The bulk of our heirloom tomato harvest is now in, albeit somewhat later than years past due in part to our own late planting, and cool summer temperatures. Despite the loss of ‘Big Orange’ this year to blossom end rot, and the mysterious disappearances of a number of our ‘Marvel Stripe’ and ‘Black Pear’ tomatoes, we’ve still had a bounty of sweet flavorful fruits this season.
The Cherry Tomatoes
Each year we plant this trio of cherry tomatoes, Super Sweet 100, Yellow Pear, and Sungold. Some gardeners overlook the value of cherry tomatoes, and others seem to downright dislike them. However, we’ve always found them to be an important part of our tomato gardens. These small, perfectly sweet fruits, help to fill the gap in mid-summer before the larger heirlooms are ripe, and they produce abundantly all season long. They are also fantastic for growing in pots, and most forgiving, even if you don’t have the greenest of thumbs. Many of our cherry tomatoes this year were either consumed straight from the vine, halved and tossed in leafy green or pasta salads, or destined for one of a number of grilled pizzas this season.
The Larger Heirlooms
This variety was our star performer this season. Black Pear is a Russian tomato, Siberian in origin, and similar in shape to a Roma tomato. It loves our cooler coastal climate, and produced an abundant crop of beautiful dark mahogany-brown fruits throughout the season. This variety was very sweet, but complex, with a slightly smoky tomato flavor. It was sultry in salads, and paired beautifully with fish, especially with our wild Alaskan salmon this summer. Definitely one for next year’s garden!
Our Big Orange tomatoes succumbed to Blossom End Rot in early September after some extremely hot weather stressed the plant beyond its ability to sustain the fruit. Although the plant is producing a second flush of fruit, it is unlikely that the tomatoes will have a chance to ripen this year before the season ends. Perhaps next year we’ll try revisiting this promising low-acid variety again.
Clearly a hit with the wildlife here, we haven’t sampled many of these tomatoes ourselves this year. However, the few fruits we have enjoyed were stunning in color, and sweet but mild in flavor. The plants suffered numerous snapped stems when temperatures here soared over 110 degrees one weekend. This variety is not one that we would plant in a container again, but do hope to plant next year in our FULLY FENCED vegetable garden.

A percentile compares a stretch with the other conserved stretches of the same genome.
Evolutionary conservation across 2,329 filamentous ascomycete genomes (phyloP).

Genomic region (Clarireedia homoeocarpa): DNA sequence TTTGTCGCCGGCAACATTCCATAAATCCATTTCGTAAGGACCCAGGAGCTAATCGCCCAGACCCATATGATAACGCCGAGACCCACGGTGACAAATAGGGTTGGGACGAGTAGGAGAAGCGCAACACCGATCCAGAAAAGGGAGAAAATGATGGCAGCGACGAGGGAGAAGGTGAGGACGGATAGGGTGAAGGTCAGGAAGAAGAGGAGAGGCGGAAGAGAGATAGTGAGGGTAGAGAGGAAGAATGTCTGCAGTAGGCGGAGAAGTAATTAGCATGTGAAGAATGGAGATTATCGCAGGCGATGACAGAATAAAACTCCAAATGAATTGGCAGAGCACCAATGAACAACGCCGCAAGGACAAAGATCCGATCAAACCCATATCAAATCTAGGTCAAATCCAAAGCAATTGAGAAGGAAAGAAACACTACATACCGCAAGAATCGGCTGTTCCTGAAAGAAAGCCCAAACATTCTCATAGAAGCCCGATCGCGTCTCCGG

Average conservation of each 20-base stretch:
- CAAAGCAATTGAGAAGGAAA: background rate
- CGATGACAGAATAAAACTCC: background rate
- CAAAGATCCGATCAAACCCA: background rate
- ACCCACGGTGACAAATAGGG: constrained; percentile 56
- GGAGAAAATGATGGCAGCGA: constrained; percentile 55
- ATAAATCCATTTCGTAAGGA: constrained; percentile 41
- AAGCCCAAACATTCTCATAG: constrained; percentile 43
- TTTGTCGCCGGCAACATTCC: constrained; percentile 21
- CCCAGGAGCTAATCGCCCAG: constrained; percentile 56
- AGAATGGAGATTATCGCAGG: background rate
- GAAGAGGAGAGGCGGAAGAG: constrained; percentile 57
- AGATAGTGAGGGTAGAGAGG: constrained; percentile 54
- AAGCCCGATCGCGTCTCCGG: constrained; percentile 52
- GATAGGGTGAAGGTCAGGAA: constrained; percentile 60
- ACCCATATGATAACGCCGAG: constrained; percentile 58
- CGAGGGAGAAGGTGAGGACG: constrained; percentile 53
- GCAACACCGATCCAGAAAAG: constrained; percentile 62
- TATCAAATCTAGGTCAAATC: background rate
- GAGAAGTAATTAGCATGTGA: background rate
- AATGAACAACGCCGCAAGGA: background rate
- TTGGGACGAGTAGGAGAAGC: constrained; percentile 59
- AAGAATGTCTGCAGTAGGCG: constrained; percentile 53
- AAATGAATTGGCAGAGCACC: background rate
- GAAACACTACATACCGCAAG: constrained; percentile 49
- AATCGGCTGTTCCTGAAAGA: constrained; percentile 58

Radiator Charlie’s Mortgage Lifter:
Well, we’re not lifting our mortgage with this variety this year. Although the fruits were flavorful, the plant was a poor performer, and didn’t do nearly as well as we hoped. The fruits were significantly smaller than we expected, and few and far between. Again, an interesting experiment growing this in a pot, but clearly a variety that may improve significantly once planted out in the gardens.
Our other top favorite this year was Persimmon, a yellow-orange colored tomato, producing lots of large fruit. It has a very sweet flavor, and a meaty flesh with few seeds, making it a perfect choice for use on pizza, because it won’t make your crust soggy. It also makes a stunning addition to salads, contrasting beautifully with leafy greens, and the other classically red tomatoes from the garden.
We once tried growing this variety in the Central Valley, but the extreme heat during the summer months seemed to stifle production. We were curious to see if Cherokee Purple would perform better now that we’re closer to the coast, and we were very pleasantly surprised. The plant was a modest producer this season, but the fruits were quite stunning in size, flavor, and color. Although we’ve avoided growing this variety in recent years, we will be planting this again.
The plant wasn’t a heavy producer this year, but again, the constraint of the pot no doubt influenced its performance. This tomato has more of a pink colored flesh than true red, and the flavor is rich and sweet. The fruits ripened somewhat later than some of our other varieties, but the taste was worth the wait. We’ll certainly try this variety again.
So despite ravenous rampaging rabbits, snapped stems, and the demise of ‘Big Orange’, we had a very successful tomato harvest this year. Next year we would consider planting any of these varieties again, even the poorer performers, as we recognize that growing conditions this season were less than ideal.
We can’t wait to start planning next year’s garden, however, with literally hundreds of tomato varieties to choose from, the most difficult part of planning any tomato garden is deciding which variety to try next! If you’re looking for tomato varieties to plant in your own garden, we’ve found that the TomatoFest catalog, although somewhat overwhelming in the number of varieties offered, is a very useful online resource, both for learning about the different varieties of tomatoes, and as a source for hard-to-find seed.
If you can’t grow your own tomatoes, or aren’t sure which varieties to grow, an often overlooked resource is your local farmer’s market. They may not have some of the more rare or unique varieties, but they can help you figure out which tomatoes would likely grow best in your area. Experiment, have fun! With all the different tomatoes we’ve grown over the years, we’ve never met a tomato we didn’t like!